The bushfires on the South Coast have cancelled out the profits for a number of businesses, pushing some to the edge.
This is the troubling message from the Illawarra Business Chamber's Executive Director Adam Zarth, who had made a trip to firegrounds on the South Coast and Southern Highlands to find out the immediate pressures businesses face.
He said a "complete collapse in cashflow" is the most pressing concern for businesses in the wake of the bushfires.
Businesses played an important part in communities looking to rebuild, Mr Zarth said, but many were in a "very fragile" state at present.
"The majority of businesses across the affected areas are tourism-dependent and many rely on the summer period - so they are now coming to terms with an entire year's profit being written off following a bad year struggling through drought," Mr Zarth said.
Some of the businesses Mr Zarth spoke to reported no income at all during the normally busy summer period.
But while there was no cash coming in, money was going out the door whether due to servicing loans or having to pay staff to come into an empty shop.
"Staffing is a worry for many, given the seasonality of trade, with many paying staff despite barely trading, and others believing that they won't be able to attract workforce back to the region," he said.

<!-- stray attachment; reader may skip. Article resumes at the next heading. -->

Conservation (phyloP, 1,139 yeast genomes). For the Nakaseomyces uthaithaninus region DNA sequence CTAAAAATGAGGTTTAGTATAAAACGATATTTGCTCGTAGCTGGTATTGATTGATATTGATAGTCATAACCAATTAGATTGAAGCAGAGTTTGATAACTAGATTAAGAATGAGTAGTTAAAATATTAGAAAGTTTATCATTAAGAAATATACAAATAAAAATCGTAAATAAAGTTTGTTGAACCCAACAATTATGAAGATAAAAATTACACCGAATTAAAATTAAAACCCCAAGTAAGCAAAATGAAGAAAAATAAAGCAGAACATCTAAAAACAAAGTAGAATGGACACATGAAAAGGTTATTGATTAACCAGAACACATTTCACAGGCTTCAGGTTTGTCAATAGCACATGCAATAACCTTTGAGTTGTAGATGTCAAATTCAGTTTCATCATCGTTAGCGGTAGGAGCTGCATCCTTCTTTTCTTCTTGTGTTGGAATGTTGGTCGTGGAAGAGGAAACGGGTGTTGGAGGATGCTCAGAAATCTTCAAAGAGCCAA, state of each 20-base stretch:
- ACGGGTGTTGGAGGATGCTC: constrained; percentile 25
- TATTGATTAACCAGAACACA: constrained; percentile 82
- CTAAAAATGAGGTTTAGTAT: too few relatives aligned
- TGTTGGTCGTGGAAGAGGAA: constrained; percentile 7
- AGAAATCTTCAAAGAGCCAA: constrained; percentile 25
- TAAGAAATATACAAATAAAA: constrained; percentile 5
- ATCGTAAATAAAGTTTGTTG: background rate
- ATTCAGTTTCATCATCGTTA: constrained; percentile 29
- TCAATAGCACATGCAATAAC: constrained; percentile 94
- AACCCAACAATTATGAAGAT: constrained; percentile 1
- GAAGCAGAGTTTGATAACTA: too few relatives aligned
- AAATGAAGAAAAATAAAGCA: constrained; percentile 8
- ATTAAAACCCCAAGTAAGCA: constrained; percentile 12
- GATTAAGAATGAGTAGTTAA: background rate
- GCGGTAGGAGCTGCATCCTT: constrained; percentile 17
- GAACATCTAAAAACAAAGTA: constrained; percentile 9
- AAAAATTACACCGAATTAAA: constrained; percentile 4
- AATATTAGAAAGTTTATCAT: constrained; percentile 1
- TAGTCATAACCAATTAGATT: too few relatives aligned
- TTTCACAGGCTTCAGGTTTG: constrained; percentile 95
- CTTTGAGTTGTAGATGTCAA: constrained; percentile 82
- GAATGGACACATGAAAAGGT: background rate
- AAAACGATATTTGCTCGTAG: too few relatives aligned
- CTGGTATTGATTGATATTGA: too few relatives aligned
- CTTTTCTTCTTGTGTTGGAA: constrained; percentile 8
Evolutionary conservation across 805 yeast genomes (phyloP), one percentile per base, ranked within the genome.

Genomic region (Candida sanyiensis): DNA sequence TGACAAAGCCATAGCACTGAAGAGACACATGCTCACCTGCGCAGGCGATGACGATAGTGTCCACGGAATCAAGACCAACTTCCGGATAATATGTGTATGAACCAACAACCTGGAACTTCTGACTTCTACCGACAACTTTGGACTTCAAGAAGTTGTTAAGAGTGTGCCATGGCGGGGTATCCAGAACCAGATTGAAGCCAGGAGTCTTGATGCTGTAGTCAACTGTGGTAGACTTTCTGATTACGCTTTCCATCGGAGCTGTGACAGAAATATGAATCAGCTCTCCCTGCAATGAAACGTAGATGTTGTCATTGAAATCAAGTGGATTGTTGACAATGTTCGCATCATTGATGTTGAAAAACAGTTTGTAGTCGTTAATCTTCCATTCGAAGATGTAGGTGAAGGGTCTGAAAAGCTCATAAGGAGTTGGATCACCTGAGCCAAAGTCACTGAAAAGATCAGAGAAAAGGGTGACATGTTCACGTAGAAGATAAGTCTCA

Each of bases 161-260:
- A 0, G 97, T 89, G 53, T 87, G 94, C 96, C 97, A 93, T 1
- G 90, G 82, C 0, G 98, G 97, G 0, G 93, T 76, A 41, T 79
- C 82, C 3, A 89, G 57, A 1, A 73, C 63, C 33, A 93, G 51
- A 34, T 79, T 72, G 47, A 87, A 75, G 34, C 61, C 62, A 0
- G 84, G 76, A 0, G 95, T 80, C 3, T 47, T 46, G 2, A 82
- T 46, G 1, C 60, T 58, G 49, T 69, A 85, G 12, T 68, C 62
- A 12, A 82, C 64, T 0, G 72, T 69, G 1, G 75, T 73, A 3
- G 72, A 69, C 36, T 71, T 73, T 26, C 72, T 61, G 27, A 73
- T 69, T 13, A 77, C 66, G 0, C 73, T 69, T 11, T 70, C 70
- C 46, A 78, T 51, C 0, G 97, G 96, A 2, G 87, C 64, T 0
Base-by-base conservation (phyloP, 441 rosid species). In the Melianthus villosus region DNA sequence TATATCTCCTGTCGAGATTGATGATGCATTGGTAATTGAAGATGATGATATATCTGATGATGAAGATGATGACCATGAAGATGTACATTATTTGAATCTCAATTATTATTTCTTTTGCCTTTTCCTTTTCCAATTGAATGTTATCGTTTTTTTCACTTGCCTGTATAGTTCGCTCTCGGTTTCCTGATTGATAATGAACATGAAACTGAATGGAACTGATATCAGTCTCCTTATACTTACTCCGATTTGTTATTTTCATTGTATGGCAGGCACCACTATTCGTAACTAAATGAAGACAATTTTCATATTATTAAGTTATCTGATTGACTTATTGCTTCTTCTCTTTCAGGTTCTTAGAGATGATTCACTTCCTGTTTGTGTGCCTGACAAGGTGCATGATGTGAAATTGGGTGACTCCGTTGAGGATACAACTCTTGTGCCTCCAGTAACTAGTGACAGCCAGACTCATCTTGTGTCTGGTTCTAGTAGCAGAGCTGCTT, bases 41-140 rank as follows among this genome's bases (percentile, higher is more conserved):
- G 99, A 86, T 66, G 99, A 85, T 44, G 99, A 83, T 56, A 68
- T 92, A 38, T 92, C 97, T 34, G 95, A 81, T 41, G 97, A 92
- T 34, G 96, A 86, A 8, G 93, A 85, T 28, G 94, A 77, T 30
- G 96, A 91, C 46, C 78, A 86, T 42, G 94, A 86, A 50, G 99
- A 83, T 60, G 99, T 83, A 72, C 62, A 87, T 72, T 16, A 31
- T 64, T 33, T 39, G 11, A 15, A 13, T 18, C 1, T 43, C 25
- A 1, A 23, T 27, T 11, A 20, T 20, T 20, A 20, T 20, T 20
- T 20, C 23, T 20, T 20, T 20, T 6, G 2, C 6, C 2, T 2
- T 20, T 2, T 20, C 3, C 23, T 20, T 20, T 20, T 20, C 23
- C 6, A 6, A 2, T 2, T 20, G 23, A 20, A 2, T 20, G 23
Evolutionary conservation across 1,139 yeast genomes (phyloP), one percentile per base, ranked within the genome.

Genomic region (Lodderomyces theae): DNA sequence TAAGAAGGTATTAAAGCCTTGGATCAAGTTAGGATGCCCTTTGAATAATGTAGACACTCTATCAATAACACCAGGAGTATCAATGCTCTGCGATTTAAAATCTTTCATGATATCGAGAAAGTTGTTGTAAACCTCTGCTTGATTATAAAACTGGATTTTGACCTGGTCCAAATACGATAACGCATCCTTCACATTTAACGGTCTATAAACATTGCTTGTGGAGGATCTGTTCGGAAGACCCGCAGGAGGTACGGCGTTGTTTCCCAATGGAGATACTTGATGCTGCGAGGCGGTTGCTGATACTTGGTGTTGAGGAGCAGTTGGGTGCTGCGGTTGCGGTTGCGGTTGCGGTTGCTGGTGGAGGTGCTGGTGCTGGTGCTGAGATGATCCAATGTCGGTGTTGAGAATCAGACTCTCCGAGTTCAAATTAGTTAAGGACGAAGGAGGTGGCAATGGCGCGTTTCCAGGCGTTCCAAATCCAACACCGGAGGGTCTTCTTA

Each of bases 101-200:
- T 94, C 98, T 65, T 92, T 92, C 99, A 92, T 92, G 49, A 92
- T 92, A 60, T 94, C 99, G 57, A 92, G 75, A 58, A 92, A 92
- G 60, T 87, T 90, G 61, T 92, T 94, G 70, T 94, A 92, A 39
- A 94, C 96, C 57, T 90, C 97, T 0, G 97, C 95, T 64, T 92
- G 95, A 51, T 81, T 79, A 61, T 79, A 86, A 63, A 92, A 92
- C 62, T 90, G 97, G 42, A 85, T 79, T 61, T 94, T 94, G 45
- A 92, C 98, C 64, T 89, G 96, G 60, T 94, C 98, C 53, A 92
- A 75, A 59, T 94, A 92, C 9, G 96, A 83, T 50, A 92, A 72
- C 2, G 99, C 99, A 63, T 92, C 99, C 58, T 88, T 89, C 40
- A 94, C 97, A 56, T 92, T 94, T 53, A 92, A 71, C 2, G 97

Added to this was the cost hit from businesses donating goods to emergency services and others.
While this was a gesture of goodwill, "the cost incurred to businesses has been significant".
While Endeavour Energy crews worked hard to re-connect bushfire affected homes to power as quickly as possible, Mr Zarth said the lack of electricity led to EFTPOS being unavailable and food in store fridges spoiling.
Other concerns held by bushfire-affected businesses included whether they had sufficient insurance and the devastation those on farms have to deal with.
The Executive Director said assistance like the NSW government's $15,000 recovery grants and the Australian Tax Office's deferrals in lodgement and payment were certainly welcome.
However, concerns still remained regarding how long it would take other measures to take effect or for much-needed visitation to the area to resume.